According to the office of the New York Attorney General Eric Schneiderman, online gaming platforms are prime territory for sexual predators to target underage kids. Just this month, a 19-year-old man pled guilty to charges of sexual abuse after he met a 12-year-old boy on Xbox LIVE, got friendly online over the next three months, then invited the boy over to his house. It's that kind of crime that Operation: Game Over is out to prevent.
“We must ensure online video game systems do not become a digital playground for dangerous predators. That means doing everything possible to block sex offenders from using gaming networks as a vehicle to prey on underage victims,” said Attorney General Schneiderman.
And with that decree, the AG announced that his office, with the help of some high-profile companies, had successfully kicked 3,580 registered sex offenders off of various online gamine networks (or in some cases cut their communication abilities).
Most of the gaming network top dogs participated in the operation:
As a result of Operation:Game Over, 3,580 accounts of New York state sex offenders have been purged – or their communication privileges suspended – from the gaming platforms owned by Microsoft, Apple, Blizzard Entertainment, Electronic Arts, Warner Bros. and Disney Interactive Media Group.
Apparently, Sony couldn't give the AG's office accurate numbers on how many offenders they kicked off at the time of the announcement, but they are definitely part of the operation.
It wasn't hard for the various companies to find the sex offenders. New York State law requires that all convicted sex offenders register much of their online data - including their email address, screen names, and any other "internet identifiers." So basically, the state of New York handed Microsoft, Blizzard, Sony, etc. a list and said go to town.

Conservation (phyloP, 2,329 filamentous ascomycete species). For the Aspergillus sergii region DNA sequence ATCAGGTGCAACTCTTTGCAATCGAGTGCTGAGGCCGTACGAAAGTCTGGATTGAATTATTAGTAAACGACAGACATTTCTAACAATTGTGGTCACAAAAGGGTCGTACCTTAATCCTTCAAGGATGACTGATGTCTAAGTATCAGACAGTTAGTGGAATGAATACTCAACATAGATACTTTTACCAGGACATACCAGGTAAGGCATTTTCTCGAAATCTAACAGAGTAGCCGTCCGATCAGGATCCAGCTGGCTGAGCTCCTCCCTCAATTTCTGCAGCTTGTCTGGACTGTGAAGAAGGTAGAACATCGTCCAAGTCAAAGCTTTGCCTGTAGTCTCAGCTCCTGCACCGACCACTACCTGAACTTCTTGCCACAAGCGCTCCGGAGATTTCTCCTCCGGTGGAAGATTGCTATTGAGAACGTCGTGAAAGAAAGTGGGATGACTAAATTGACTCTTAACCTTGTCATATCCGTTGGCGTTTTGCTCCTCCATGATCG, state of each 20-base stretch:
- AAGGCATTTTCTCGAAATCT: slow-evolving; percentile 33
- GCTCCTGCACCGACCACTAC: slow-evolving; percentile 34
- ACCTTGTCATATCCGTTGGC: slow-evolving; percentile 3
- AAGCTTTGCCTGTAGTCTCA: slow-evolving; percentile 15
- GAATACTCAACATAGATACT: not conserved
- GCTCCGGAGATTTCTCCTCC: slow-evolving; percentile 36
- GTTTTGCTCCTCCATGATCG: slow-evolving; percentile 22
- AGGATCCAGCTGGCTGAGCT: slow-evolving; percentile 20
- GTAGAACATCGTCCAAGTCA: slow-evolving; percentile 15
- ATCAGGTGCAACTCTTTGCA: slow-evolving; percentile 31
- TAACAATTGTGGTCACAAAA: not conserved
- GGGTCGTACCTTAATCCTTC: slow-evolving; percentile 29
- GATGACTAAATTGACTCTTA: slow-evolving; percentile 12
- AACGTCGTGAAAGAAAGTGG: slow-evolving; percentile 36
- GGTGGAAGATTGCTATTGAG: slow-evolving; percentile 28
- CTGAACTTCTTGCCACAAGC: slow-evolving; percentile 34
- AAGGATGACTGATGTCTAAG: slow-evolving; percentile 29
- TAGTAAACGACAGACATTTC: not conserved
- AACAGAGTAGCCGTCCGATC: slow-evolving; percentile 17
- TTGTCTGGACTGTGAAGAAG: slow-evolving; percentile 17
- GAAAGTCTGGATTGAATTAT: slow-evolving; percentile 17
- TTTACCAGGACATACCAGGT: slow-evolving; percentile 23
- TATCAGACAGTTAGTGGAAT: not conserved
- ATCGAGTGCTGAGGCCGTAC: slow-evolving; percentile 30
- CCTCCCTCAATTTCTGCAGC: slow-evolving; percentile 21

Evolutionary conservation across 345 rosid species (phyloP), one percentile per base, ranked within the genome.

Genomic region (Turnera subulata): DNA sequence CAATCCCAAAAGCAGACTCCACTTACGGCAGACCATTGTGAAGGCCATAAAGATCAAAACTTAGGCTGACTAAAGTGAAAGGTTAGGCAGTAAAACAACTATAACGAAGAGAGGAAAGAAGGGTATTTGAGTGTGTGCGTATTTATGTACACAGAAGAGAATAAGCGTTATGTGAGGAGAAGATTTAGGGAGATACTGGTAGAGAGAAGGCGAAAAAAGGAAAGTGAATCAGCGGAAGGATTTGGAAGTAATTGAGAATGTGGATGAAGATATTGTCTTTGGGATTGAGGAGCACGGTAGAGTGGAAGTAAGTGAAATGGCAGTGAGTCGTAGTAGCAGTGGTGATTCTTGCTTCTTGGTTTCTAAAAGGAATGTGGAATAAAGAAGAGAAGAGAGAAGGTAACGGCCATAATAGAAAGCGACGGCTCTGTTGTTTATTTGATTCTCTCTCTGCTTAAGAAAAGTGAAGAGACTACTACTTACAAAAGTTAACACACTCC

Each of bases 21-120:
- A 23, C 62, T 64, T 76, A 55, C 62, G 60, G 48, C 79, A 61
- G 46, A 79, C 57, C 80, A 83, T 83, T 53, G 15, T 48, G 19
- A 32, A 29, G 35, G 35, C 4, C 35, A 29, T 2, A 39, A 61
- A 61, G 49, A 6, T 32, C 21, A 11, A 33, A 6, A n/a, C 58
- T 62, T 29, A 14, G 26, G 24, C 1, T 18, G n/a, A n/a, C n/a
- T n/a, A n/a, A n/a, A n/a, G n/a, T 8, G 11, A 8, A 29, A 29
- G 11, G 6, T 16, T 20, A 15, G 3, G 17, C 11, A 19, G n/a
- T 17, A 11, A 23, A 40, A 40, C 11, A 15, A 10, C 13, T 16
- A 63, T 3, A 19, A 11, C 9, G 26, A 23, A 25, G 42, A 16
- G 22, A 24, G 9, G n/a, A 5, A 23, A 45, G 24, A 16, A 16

Microsoft fully supports Operation: Game Over, according to a statement from their counsel:
At Microsoft, we continually evaluate ways to manage safety for our 40 million Xbox LIVE members and particularly for children on our service. Our partnership with the Office of the New York Attorney General helps further this cause. By leveraging the online identity information all registered sex offenders are required to provide, we are able to help reduce potentially harmful situations. We’re supportive of Attorney General Schneiderman’s efforts to make the Internet, including online gaming environments like Xbox LIVE, safer for everyone.
As did America's Most Wanted's John Walsh (who also co-founded the National Center for Missing and Exploited Children):
We know that sex offenders target and lure children and how they look at the online community as their private, perverted hunting ground. I commend New York State Attorney General Schneiderman’s efforts to make gaming platforms safer for kids. This initiative is a strong model for other states, and it’s also a great partnership with private sector companies who are demonstrating their commitment to children’s safety.
According to statistics, there are 33,000 registered sex offenders in New York and about 745,000 nationwide. As a parent, do you worry about your child's communication over networks like Xbox LIVE and PSN? Should other states follow suit with their own similar operations? Let us know in the comments.